Is the recession causing you to cling to your partner?

money marriage

All a marriage needs is flying wads of cash.

Money is an awkward thing in relationships, which is why it’s hard to believe anybody’s dating anybody in this economy. In fact, however, the opposite is true. The NYT reports that the recession has resulted in tighter bonds with your loved one (often whether you like it or not).

A spouse is more likely to depend on health care from a spouse, or on in-laws to help finance a mortgage or to assist with child care. And the ones who are hanging tight are retrenching and redeveloping an appreciation for time spent together.

All the more reason to listen to your elders and get married for the financial benefits! Alex Roberts of the Institute for American Values writes that “once the Great Recession lifts, more couples — especially lower-income couples who are in the greatest danger of missing out on marriage’s economic benefits — can take full advantage of the emotional and material benefits associated with marriage.”

But according to the WSJ, said “material benefits” can also be a cause for divorce.

Couples who report that they disagree over finances at least once a week are 30 percent more likely to divorce than couples who disagree about finances a few times a month, according to research by Jeffrey Dew, a professor of family studies at Utah State University.

And as always, the rich have it worse than anybody else if things don’t work out.

Ms. Alter represents a client who once relied on a $5 million bonus and is now struggling to cope on a salary of $500,000. The damage in those types of cases, much more frequent these days, can be a slippery slope from the financial to the psychological.

“Their self-image is destroyed,” she said. “Their marriage has gone bad, and they can’t support their lifestyle anymore. Their kids have to be taken out of private school, they have to sell the vacation home, and the money becomes a focal point.”

Those poor children! How will they ever succeed without their beloved vacation home? Now I know to never, ever, let myself get divorced married.


6 thoughts on “Is the recession causing you to cling to your partner?

  1. Pingback: Reason #468 why the recession is ruining your love life « Ivy Leagued and Unemployed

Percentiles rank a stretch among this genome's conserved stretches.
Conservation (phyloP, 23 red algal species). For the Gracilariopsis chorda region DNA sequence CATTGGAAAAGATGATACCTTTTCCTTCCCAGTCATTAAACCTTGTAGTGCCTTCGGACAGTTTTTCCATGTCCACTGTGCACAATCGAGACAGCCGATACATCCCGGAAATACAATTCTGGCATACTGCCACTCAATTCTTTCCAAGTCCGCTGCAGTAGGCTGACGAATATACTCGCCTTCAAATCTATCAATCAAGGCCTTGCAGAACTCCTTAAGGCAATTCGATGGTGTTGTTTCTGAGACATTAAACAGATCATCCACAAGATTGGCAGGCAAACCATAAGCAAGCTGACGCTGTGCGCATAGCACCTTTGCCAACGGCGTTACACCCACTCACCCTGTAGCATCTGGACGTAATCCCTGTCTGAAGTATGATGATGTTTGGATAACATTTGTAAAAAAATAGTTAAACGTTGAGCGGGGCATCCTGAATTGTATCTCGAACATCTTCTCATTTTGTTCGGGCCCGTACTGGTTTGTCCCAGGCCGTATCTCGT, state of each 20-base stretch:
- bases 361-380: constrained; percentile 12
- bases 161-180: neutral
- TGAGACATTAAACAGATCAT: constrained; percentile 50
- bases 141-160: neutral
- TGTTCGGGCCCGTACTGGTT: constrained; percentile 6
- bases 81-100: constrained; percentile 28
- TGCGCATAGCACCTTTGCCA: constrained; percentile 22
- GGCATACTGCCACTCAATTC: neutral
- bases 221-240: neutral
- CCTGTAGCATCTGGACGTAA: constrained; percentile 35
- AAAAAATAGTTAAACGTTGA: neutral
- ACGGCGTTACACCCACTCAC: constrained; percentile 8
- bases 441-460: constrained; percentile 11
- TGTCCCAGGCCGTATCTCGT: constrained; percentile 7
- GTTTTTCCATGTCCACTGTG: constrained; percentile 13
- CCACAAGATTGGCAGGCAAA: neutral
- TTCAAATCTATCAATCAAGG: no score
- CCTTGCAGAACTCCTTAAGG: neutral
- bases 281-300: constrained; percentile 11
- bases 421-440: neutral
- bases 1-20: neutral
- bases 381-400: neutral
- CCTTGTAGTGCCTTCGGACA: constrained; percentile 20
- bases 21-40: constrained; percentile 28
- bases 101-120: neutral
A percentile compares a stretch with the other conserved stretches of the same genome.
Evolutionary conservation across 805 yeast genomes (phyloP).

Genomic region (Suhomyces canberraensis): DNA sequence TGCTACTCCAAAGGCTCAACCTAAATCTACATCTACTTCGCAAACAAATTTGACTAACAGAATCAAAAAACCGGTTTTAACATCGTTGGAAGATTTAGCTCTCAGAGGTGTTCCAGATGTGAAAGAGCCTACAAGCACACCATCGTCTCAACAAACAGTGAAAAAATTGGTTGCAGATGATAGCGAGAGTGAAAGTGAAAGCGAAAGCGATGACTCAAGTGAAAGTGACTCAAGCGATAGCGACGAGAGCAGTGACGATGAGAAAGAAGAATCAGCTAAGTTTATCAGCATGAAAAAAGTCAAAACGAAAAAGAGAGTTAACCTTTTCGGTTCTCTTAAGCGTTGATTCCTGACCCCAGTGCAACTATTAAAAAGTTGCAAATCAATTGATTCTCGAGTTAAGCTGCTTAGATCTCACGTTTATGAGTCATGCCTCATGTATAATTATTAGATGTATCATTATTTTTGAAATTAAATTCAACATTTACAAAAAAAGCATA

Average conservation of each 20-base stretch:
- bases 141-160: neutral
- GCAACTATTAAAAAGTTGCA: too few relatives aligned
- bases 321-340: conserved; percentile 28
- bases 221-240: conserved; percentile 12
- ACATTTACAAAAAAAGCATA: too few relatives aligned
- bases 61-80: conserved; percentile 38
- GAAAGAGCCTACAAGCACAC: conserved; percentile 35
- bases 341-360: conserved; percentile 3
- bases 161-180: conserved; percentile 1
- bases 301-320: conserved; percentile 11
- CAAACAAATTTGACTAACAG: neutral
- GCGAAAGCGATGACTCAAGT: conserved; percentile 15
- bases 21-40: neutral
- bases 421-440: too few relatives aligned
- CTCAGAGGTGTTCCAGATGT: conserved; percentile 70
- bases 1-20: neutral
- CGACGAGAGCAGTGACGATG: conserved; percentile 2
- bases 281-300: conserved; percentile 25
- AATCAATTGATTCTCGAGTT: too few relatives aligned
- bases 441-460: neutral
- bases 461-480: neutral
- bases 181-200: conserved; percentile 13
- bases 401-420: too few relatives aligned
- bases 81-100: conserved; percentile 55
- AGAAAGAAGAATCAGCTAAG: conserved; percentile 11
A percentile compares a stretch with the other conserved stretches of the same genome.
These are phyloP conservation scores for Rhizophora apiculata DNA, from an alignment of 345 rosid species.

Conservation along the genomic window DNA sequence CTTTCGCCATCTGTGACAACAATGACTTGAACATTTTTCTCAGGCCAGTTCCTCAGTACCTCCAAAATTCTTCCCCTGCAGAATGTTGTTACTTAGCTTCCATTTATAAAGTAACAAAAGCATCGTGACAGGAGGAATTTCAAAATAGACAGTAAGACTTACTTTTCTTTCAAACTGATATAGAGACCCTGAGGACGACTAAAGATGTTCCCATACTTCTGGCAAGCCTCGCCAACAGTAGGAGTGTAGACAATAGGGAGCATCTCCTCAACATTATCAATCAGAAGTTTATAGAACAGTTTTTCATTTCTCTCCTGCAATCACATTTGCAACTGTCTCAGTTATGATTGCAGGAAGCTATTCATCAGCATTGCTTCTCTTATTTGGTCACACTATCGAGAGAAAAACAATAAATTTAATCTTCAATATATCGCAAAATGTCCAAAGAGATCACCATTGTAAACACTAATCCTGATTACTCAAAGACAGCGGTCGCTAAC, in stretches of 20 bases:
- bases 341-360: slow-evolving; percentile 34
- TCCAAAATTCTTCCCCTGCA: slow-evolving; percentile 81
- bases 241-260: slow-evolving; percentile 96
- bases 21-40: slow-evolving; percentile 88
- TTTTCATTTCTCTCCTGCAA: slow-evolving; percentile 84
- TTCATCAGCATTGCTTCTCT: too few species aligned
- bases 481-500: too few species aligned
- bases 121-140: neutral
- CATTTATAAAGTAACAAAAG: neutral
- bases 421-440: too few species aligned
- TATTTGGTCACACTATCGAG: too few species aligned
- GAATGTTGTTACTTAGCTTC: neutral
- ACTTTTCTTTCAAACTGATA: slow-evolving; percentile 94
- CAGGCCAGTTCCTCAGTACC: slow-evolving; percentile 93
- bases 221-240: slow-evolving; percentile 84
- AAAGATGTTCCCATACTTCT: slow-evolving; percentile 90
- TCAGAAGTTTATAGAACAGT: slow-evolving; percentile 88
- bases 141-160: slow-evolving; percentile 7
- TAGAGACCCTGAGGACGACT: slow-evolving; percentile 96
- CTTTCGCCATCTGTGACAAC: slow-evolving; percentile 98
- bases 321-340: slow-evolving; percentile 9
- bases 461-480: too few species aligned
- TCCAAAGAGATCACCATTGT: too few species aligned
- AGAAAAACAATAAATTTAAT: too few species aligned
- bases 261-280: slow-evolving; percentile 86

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    • Everybody is different, of cosure. However, as an unemployed person myself, I can say that finding a job, any job, right now is extremely difficult. I live in a big city where one would think that jobs are abundant. Not the case. I have been doing temporary jobs when they are given me while searching for something permanent and full time. Let me tell you how exhausting and frustrating this has been. I am currently working a temporary job that was supposed to have the potential of turning permanent. What’s happening now is that the company I am working at is interviewing candidates for the job I am currently doing and just keeping me around until they find the right one. They refuse to hire me permanently because my man is in the military and they don’t believe me when I say we are here permanently. On top of that, they think that because the economy is bad and people are desperate for jobs they can treat the people they hire like garbage. I get sworn at and degraded by this company every single day, but I still go because I want to make money while I am looking for a job. I send at least 10 resumes a day to potential employers. I email, fax, mail, and Fed Ex these resumes to no avail. There have been jobs I have applied for that I am qualified for only to be told that they have chosen to hire from within. I have applied for survival jobs such as Walgreens, Wal-Mart, Target, McDonald’s, and various retail stores at the malls only to be told I am overqualified or that there are no openings. I have looked into delivering pizzas, only to be told that the pizza places are fully staffed with other people who have been laid off and are trying to feed their families. I have looked into working as a housekeeper for a hotel only to be told I am overqualified. I have sent resumes to four other temp agencies besides the one I currently work for. They keep looking for potential openings for me, and they get me interviews, but then the job openings become tabled. I tried to get into the tax school thing so that I can work doing taxes this season, only to be told that they will not be providing the class in my area and that they will not be hiring any new employees this season. Currently I am considering bartending school, but I don’t have the time to go right now because of the temp job I am working at, plus I cannot afford the tuition. I have looked into going back to school and learning how to do medical billing/coding, but I don’t have money for tuition and I am told I don’t qualify for financial aid because of me being single without children, plus they look at what my salary was in 2008 (before I was laid off! They don’t stop to think that perhaps that money went towards paying rent and staying alive!). My unemployment ran out two weeks ago, and I am scared to death of what is going to happen when this assignment is over (if I even knew when that was because I keep getting strung along). I am trying really hard to save as much money as I can, but things like car trouble keep popping up and there are days when I just sit down and cry. Basically, there may be people out there who are comfortable eating up the unemployment and holding out for their dream job . It’s just like there may be people out there who keep having babies so that they can continue to collect food stamps and not work. However, speaking on behalf of myself and the thousands of other people, who include family members and friends who have also lost their jobs through no fault of their own, who lose sleep every night and are being kicked out of their homes because they are experiencing the same job search dead ends that I am, the unemployment extension is a necessity. It is not our faults that we keep trying and trying and trying, while no employer wants or is in a position to give us a chance. To some degree, it is not the job seekers who are being picky. It’s the employers.My Opinion